When purchasing a property, potential buyers must consider more than the physical structures and attributes of the land. Buyers need to remember that the location of the property is a huge contributory factor to its value as well. If you are considering a gorgeous property that is near a landfill and does not have access to water, is it actually valuable? Probably not. We have composed a list to make sure that you have properly considered your property’s location.

1. Have you elevated the neighborhood?

Neighborhood/Community Market Appeal. The neighborhood/community should well-maintained and well-perceived within the area. Call the local police department to make sure crime is low and research the school districts.

Convenience. Consider the driving distances to reach desirable locations. Before purchasing a equine property, drive from the property to the local grocery store, schools, personal work locations, etc.

A. What are the local natural hazards?

If you have lived near the area that you are moving to, you will likely not have to consider the natural hazards because you will already be familiar with them. But if you are relocating to a new area, conduct research about dealing with the local natural hazards such as:

  • Earthquakes
  • Floods
  • Wildfire
  • Sinkholes
  • Radon

B. What are the local human hazards?

Accidentally overlooking local human hazards can be very harmful to your health.  Make sure that your potential property is not close to any toxic dumps or other health hazards.

2. How does the potential property compare to other neighborhood properties?

A. Similar Use

Property values are higher when nearby properties share similar uses. For example, the value of a residential home is much higher when situated in a residential community compared to an industrialized area. Make sure that the potential property is situated where other buyers would consider buying it as well.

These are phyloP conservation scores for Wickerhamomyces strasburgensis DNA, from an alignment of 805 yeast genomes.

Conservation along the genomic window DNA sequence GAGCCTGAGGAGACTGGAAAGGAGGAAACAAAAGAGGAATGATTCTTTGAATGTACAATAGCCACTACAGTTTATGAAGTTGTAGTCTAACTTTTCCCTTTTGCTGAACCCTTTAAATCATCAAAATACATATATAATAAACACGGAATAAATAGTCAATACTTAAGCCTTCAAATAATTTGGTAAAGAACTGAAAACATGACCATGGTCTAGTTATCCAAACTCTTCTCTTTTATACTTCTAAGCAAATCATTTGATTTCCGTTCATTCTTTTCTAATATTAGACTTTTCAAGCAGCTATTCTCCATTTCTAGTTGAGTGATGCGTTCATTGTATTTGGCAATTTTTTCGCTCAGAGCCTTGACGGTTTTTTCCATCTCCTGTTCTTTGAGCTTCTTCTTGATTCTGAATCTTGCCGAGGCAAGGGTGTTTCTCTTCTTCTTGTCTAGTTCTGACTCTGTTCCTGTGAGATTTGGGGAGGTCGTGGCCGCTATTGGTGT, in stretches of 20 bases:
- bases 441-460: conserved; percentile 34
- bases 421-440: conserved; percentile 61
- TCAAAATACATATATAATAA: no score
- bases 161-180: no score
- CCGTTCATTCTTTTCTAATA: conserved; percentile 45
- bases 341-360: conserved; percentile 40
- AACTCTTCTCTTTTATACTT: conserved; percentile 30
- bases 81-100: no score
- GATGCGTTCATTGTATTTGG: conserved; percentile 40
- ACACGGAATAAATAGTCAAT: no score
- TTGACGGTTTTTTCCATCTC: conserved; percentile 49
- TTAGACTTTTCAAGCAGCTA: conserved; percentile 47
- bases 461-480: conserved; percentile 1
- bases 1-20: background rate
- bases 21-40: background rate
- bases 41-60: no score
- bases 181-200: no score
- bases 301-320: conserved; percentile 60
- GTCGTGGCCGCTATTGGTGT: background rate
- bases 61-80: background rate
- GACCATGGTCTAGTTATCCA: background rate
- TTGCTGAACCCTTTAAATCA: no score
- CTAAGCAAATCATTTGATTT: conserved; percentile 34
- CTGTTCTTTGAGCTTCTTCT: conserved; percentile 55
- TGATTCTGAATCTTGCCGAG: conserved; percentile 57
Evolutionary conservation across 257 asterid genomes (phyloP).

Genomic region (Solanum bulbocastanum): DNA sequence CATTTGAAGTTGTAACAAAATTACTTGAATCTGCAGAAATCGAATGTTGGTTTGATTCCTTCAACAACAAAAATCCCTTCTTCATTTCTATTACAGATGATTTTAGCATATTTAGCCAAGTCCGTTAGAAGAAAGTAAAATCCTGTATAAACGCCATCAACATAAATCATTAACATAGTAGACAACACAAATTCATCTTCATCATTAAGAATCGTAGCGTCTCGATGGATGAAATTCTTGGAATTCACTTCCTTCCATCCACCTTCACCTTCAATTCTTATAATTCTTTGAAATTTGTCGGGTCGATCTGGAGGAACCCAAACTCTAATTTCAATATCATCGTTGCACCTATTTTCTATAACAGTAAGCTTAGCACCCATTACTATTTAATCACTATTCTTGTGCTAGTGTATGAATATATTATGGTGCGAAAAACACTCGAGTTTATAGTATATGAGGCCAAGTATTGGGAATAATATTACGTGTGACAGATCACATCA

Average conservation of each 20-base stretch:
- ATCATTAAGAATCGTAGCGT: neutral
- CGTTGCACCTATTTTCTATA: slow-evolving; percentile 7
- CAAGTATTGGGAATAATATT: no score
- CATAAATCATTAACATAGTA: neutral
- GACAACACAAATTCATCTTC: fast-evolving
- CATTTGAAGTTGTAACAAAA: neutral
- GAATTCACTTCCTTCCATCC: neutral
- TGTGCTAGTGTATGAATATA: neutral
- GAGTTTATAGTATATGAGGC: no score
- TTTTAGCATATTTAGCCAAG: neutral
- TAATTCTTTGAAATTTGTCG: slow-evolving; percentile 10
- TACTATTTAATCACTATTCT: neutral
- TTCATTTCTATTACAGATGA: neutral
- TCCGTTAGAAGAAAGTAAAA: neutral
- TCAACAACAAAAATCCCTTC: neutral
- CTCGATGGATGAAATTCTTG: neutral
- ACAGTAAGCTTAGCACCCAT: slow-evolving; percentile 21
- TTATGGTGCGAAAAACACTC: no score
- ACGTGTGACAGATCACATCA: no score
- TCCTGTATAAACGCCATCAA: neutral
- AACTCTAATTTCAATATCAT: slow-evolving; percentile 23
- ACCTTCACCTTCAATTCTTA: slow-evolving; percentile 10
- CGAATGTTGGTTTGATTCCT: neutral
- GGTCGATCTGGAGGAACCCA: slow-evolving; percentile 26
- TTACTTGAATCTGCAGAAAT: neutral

B. Privacy

How close are your neighbors? And would you like them to be that close? Often buyers become so focused on the physical aspects of the property that they overlook the property’s privacy.


3. Does the property have access to important utilities?

Now-a-days, we often take our utilities for granted, yet some country properties do not have access to every single utility. Double check that your property can receive the following:

  • Power
  • Internet
  • Telephone
  • Municipal power
  • Municipal water
  • Natural gas
  • Cable

4. Is your property easily accessible?

Street Conditions. When driving to the property and exploring the surrounding area, you should be able to determine the street conditions and their adequacy.

Public Transportation. If you are planning on taking public transportation, make sure that local bus routes are within a reasonable distance of your property.

Links to Highways.  Similar to a property’s convenience, being close to highways can greatly reduce your travelling times. If you are planning on driving to work everyday on a highway, make sure your property is not too far away.


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